The North American Buffalo have been part of America's legacy since the founding of the country. Native only to North America, they provided food and shelter for thousands of years, and roamed the land long before the existence of nations and borders. They then faced near extinction by the 1870's due to commercial and sport hunting and waste. In some cases, tourists would shoot at stampeding herds from moving trains. Often, buffalo were hunted for their tongues only, with the remainder of the carcasses left to rot on the plains. At one point, up to 200,000 were hunted per year.

By the late 1800's it became clear that the population of buffalo was diminishing. Due to the efforts of one man in South Dakota and two in Montana in 1890's, the American buffalo were saved from extinction. These men bought and protected a herd in their respective states. The South Dakota herd grew from 5 to 1200 in about 15 years, and the Montana herd shared comparable success on a smaller scale. These conservation efforts have in large part succeeded in slowly but surely rejuvenating the buffalo population.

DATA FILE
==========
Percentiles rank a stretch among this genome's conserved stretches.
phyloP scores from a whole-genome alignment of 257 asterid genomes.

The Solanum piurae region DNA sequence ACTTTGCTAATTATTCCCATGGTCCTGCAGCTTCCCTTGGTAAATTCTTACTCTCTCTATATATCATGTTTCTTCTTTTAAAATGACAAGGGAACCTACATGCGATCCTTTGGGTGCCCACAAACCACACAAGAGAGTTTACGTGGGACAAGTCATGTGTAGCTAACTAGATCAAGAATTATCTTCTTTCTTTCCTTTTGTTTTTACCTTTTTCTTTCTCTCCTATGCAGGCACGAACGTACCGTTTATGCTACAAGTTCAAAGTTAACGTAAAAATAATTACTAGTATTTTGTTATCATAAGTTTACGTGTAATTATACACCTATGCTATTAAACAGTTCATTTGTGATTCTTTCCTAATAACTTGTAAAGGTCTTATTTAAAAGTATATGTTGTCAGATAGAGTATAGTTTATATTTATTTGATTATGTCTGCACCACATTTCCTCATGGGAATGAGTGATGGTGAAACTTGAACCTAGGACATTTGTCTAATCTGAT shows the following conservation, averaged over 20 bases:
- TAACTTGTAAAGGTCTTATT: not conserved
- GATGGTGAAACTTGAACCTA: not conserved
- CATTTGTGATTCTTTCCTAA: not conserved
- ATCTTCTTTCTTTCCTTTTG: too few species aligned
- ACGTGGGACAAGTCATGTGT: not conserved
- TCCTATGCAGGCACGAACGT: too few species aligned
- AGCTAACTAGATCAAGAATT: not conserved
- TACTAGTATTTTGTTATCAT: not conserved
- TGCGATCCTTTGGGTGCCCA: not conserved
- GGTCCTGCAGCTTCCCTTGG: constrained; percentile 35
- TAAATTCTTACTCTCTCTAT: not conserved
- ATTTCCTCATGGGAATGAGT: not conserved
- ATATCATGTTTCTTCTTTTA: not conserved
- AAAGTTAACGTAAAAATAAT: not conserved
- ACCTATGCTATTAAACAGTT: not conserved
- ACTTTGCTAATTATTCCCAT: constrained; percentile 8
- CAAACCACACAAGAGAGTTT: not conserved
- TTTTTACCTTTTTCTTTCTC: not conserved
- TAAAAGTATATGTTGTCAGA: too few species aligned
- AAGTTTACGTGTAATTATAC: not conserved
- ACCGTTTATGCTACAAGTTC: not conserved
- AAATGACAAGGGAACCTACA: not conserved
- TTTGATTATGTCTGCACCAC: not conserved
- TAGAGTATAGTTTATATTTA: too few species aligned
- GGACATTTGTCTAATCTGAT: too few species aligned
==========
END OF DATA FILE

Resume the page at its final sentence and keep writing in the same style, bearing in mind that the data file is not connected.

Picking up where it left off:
Other herds have thrived even without monumental efforts other than through the establishment of the hunting regulations. Take for instance, the buffalo of Catalina Island, in California. Members of this herd are descendants of 14 Hollywood starlets who were brought there in 1924 for the filming of a Western movie, The Vanishing American. At that time the island was owned by William Wrigley Jr. (of the chewing gum fame) who encouraged movie shoots. Upon completion of the film, the animals were left there. They thrived, and grew to a herd of 400 by the 1960's. The Wrigley family turned over most of the island to a conservancy. Since then some have been sent to South Dakota in order reduce ecological onslaught on the island, and a few have been brought from Wyoming to diversify the genetics of the breed. Ultimately, these acts were undertaken to ensure the herd's survival. The conservancy continues to exist today and the buffalo co-exist with humans peacefully in their sunny real estate amongst the mansions of wealthy Californians.